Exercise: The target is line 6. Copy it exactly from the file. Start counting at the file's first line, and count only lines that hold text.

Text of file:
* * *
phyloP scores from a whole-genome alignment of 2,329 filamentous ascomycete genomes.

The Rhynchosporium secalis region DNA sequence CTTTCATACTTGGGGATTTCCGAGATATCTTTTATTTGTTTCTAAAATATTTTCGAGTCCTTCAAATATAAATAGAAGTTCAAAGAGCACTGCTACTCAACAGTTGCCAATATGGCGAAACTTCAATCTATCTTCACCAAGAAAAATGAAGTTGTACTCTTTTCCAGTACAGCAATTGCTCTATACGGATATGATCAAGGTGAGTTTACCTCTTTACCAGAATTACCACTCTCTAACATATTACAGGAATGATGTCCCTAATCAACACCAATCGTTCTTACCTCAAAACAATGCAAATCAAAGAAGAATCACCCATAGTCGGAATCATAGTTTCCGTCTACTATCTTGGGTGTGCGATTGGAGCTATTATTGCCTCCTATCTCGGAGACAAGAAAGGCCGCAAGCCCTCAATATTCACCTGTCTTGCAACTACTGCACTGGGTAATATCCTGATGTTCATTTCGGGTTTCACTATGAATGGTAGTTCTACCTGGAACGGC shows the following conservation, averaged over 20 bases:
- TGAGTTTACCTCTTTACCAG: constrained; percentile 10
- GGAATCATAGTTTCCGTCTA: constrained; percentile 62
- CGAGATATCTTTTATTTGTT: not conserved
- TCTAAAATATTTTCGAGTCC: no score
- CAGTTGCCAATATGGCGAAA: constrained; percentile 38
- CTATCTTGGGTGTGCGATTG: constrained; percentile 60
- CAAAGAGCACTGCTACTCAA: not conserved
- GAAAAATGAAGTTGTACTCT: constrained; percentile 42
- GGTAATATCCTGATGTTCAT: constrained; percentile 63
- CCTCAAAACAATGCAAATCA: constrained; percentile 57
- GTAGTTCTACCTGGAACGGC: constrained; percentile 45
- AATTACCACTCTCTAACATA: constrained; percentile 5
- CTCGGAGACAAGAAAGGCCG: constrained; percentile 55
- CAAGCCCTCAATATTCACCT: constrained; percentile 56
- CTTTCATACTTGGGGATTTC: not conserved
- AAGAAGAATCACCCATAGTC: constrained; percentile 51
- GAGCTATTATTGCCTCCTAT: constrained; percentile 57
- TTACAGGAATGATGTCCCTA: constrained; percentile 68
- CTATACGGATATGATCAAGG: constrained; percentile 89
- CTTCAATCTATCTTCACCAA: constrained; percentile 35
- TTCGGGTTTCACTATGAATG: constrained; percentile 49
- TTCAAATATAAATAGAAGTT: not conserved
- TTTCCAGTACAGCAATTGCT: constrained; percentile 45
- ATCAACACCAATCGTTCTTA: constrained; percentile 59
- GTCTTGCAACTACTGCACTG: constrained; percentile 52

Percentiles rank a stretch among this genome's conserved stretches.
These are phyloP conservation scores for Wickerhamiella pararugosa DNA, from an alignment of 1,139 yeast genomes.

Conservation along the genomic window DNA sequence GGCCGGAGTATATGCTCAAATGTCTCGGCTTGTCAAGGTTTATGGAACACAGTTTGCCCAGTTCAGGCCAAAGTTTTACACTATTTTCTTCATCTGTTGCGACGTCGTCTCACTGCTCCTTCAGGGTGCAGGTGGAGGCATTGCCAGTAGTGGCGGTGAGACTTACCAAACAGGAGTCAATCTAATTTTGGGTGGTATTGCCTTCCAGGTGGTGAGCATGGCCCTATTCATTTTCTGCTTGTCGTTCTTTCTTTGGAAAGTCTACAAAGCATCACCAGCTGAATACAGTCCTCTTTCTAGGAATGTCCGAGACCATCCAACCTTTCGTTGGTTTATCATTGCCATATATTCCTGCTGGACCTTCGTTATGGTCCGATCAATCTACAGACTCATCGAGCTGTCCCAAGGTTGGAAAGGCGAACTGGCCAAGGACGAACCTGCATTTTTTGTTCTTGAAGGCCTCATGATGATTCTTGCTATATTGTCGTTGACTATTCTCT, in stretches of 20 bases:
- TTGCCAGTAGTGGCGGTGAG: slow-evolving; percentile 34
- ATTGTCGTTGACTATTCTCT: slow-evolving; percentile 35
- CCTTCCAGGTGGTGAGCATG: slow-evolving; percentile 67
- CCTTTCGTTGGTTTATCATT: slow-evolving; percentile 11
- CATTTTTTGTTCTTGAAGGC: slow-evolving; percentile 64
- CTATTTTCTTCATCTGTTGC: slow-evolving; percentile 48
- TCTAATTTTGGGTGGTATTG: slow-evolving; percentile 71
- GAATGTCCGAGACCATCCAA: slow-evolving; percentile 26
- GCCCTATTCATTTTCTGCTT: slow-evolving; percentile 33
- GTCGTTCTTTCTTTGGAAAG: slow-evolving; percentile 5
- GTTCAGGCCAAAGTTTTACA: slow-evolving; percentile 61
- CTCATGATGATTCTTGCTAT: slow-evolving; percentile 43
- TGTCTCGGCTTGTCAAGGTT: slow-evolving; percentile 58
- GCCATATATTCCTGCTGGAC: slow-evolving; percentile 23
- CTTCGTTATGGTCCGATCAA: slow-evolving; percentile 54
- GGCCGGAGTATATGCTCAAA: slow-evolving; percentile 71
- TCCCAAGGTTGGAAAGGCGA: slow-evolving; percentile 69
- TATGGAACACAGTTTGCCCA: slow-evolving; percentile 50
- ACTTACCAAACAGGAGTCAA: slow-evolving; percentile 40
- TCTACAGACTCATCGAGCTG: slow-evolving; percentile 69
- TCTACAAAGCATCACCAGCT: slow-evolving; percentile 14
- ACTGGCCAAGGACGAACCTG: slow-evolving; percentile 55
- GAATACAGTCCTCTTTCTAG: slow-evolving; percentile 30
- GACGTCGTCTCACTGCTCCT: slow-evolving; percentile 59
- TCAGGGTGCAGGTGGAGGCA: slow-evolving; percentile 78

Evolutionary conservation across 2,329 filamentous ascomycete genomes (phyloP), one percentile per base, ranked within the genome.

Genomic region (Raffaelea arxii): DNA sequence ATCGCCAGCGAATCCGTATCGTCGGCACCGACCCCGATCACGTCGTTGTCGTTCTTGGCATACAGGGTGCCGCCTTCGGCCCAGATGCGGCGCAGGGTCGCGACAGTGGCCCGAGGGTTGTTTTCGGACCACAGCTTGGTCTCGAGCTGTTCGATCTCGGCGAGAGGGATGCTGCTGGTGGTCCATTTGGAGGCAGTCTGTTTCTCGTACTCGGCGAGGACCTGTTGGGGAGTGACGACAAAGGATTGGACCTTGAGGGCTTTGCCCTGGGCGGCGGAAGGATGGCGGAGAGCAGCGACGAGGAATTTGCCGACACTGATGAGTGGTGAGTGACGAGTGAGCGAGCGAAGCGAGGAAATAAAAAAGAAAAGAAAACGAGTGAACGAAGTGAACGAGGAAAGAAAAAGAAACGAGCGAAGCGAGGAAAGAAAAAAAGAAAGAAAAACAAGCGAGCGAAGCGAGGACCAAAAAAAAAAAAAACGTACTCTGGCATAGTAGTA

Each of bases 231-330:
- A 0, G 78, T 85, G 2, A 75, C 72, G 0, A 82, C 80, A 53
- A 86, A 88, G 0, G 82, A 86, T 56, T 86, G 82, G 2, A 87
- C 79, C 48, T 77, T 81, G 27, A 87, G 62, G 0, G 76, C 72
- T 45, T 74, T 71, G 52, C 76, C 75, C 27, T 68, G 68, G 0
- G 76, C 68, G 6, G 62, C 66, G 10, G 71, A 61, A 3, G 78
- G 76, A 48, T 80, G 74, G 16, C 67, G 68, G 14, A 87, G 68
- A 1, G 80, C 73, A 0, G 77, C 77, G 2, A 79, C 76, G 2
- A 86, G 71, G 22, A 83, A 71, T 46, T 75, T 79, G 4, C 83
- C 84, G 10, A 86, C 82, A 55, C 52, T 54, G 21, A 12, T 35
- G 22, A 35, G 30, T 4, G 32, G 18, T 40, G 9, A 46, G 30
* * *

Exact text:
- TCTAAAATATTTTCGAGTCC: no score